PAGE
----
2. It is through the Exodus experience that the Jewish people come to know who they are and whose they are.
  3. It is Moses who raises his arms for God to part the waters of the Red Sea so that the Jewish people could cross over from slavery to freedom.
  4. It is no surprise then, that when Jesus comes on the scene centuries later, one of his biggest tasks is to persuade the people that he is greater than Moses.
  5. For Christians, then, Moses is a crucial figure because Jesus fulfills the Law that Moses brought down from the mountain.
  6. Moses symbolizes the Law and Elijah symbolizes the prophets.

Who Was Moses in the Bible?

Moses, maybe more than any other character in the Bible, is perhaps the most well-known. Throughout his life, he took on a variety of responsibilities, which I will discuss briefly. It’s easy to romanticize Biblical heroes who do great things, yet they were real people who had real problems, just like us. Let’s take a look at eight facts about Moses — who he was according to the Bible, as well as some specifics about his life.

1. Moses was a Hebrew.

He was born to Jochebed and Amram, both of whom were from the tribe of Levi, during the time when the children of Israel were held as slaves in Egypt. He was the youngest of three children, with a sister called Miriam and a brother named Aaron. He grew up in the suburbs of Philadelphia.

2. Moses was a special baby.

Because there were so many Israelite slaves, the Pharaoh was terrified of them, and he ordered that all of the boy newborns be slaughtered as a result. Moses’ mother shielded him from harm. For three months, she kept him concealed since she realized he was an unique baby (Exodus 2:2). Then, when she realized she couldn’t keep him hidden any longer, she built a small boat, sailed it down the Nile River, and concealed baby Moses in the reeds along its banks.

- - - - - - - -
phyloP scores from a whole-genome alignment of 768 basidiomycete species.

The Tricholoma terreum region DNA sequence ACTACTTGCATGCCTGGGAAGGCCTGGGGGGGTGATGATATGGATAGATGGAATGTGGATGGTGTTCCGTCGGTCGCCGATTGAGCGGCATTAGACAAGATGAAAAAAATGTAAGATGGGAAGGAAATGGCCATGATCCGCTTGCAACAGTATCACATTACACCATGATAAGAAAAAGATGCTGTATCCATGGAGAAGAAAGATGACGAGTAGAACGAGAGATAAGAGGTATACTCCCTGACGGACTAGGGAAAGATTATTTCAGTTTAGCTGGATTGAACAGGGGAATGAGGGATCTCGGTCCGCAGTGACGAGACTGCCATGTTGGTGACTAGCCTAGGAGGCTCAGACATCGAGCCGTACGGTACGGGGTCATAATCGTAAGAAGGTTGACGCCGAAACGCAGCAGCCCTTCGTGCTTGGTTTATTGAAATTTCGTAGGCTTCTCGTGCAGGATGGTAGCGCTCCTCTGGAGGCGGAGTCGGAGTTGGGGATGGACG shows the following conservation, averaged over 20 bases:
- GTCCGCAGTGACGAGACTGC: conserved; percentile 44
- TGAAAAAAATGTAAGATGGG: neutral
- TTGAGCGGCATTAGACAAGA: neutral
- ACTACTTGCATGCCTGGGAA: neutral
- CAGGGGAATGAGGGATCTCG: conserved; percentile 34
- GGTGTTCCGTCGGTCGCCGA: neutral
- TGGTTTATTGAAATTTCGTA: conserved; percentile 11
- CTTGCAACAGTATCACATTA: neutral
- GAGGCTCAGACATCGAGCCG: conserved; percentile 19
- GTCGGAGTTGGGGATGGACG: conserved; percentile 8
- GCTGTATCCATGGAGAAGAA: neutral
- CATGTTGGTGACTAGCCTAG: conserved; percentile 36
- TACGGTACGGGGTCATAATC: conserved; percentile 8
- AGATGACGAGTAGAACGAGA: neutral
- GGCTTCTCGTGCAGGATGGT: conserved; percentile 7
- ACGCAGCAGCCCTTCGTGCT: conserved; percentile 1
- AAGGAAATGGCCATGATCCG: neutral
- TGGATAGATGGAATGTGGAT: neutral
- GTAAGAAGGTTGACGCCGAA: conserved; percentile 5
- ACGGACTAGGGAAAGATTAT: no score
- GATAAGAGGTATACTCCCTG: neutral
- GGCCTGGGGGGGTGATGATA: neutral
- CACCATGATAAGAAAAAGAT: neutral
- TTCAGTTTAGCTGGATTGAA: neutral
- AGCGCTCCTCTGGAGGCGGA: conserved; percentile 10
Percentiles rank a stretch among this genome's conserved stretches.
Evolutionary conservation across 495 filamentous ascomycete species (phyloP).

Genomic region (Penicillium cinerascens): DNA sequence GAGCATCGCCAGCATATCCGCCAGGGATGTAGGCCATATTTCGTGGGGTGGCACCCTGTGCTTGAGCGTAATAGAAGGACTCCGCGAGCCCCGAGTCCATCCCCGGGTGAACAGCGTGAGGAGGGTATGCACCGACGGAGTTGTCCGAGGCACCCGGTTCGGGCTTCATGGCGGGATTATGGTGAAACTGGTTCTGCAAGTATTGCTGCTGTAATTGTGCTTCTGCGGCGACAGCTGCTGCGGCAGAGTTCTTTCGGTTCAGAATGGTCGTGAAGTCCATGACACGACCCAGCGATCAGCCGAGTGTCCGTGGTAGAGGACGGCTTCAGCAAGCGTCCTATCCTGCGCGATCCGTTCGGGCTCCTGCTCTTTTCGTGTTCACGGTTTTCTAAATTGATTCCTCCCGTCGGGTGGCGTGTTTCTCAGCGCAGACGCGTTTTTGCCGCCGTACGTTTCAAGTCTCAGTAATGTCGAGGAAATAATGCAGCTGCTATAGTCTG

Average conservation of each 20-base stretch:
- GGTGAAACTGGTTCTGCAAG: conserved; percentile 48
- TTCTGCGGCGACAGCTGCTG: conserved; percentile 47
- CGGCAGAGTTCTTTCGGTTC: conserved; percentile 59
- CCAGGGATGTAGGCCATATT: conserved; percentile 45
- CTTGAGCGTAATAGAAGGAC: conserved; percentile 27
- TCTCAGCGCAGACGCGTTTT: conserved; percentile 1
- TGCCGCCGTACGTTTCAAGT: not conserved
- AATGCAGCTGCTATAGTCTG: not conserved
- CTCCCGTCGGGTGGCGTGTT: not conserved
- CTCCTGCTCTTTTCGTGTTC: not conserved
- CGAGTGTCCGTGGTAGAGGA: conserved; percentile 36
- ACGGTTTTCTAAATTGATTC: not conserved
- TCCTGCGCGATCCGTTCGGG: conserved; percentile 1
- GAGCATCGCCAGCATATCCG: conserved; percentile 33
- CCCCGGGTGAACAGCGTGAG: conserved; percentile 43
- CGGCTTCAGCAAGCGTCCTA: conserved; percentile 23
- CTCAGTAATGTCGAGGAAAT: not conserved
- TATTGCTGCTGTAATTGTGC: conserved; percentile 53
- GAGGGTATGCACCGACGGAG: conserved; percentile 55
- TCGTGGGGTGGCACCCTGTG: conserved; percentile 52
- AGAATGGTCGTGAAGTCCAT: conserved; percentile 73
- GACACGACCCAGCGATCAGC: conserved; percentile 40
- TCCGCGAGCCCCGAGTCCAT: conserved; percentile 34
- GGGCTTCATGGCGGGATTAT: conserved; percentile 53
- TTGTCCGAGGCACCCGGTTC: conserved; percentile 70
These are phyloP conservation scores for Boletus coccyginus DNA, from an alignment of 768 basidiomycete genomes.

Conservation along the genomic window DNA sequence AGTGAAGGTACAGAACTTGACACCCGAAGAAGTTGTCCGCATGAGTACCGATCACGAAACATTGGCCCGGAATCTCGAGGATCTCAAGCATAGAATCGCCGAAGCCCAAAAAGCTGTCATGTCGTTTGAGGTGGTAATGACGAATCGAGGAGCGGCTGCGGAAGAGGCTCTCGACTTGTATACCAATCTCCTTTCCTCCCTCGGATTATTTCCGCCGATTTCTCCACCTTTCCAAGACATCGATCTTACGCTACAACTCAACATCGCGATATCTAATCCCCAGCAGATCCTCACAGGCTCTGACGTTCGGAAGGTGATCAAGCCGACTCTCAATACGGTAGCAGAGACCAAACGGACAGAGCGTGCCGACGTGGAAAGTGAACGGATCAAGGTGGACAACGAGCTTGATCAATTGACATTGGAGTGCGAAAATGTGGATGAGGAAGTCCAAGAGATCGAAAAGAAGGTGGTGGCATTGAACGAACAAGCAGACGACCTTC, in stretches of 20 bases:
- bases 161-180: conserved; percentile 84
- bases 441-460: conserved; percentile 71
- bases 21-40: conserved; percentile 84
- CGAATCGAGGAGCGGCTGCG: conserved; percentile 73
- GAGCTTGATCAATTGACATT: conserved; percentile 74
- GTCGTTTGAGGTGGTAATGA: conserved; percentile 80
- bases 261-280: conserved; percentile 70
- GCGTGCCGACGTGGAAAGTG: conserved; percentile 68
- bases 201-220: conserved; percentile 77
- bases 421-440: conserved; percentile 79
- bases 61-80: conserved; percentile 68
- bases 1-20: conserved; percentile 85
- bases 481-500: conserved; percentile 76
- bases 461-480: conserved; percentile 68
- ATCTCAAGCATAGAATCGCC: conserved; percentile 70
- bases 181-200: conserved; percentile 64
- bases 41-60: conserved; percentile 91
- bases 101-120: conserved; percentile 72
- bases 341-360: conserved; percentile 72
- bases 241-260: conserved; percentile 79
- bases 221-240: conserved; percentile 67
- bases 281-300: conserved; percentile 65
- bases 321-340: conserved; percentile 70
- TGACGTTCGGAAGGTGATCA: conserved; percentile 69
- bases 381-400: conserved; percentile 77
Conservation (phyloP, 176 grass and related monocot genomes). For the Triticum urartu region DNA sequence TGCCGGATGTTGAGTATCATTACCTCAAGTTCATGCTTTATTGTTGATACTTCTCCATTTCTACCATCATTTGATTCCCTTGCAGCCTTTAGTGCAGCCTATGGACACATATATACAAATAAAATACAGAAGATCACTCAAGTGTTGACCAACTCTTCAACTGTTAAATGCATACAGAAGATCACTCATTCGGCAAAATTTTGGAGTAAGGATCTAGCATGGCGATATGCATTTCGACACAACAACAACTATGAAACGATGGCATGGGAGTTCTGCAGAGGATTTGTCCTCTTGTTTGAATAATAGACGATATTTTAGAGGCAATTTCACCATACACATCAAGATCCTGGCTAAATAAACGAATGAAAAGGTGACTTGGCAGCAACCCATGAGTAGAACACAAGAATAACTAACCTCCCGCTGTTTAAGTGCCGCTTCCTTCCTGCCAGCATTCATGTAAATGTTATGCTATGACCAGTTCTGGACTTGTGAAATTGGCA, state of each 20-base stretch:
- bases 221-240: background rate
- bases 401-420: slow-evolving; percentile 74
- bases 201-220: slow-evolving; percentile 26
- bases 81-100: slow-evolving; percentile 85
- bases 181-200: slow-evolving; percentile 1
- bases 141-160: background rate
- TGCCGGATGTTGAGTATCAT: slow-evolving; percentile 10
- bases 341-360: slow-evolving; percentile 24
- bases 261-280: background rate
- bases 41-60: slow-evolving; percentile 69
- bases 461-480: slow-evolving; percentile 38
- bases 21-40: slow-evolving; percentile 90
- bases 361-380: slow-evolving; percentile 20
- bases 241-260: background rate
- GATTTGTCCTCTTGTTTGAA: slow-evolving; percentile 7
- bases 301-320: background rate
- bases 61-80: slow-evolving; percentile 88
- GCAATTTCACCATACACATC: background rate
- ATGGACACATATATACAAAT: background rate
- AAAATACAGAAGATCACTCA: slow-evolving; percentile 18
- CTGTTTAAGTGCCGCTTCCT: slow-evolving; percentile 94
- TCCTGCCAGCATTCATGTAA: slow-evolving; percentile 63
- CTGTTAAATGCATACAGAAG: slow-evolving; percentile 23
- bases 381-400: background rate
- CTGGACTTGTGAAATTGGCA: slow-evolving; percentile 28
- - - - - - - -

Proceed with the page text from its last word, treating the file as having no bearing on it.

He didn’t last long in the tomb before being rescued by the daughter of the Pharaoh. Because she was unable to care for him herself, she hired a Hebrew lady to do so. It just so happened that this woman happened to be Moses’ mother.

3. Moses was raised as royalty.

After Moses was weaned, the Pharaoh’s daughter took care of him in the palace, where he was surrounded by all of Egypt’s riches.

4. Moses was a murderer.

He grew raised in the palace, yet he was well aware that he was a Hebrew. “Looking this way and that and finding no one, he murdered the Egyptian and hid him in the sand,” the Bible tells of Moses’ reaction when he witnessed an Egyptian assaulting a Hebrew slave (Exodus 2:12). Because a Hebrew slave called him out on it the next day, it wasn’t the best coverup.

5. Moses was afraid.

We are all familiar with dealing with fear, but Moses was not. When Pharaoh discovered what Moses had done, he attempted to assassinate him. Moses was on the run for his life. He spent 40 years in the desert of Midian, where he met and married Tharbis and Zipporah, and raised their sons Gershom and Eliezer. When God “.came to him in flames of fire from behind a bush,” fear arose once again in his mind. Moses saw that, despite the fact that the bush was on fire, it did not burn” (Exodus 3:2).

Moses was terrified and made excuse after excuse, the most notable of which was that he stammered.

God was displeased with Moses and became enraged with him for refusing to send someone else.

6. Moses was a courageous leader.

God enlisted the assistance of Moses’ brother Aaron in order to help him overcome his fear, vowing to support them both. Moses stepped up to the occasion. He led the Israelites out of Egypt after a long and drawn-out narrative including the 10 plagues and the Pharaoh’s resistance. When the Israelites were caught between the Pharaoh, who had changed his mind and was pursuing the newly liberated slaves, and the Red Sea, Moses encouraged them not to be scared. Maintain your resolve, and you will witness the rescue that the LORD will bring you today” (Exodus 14:13).

By the might of God, Moses was able to guide them over the Red Sea on dry ground.

7. Moses was close with God.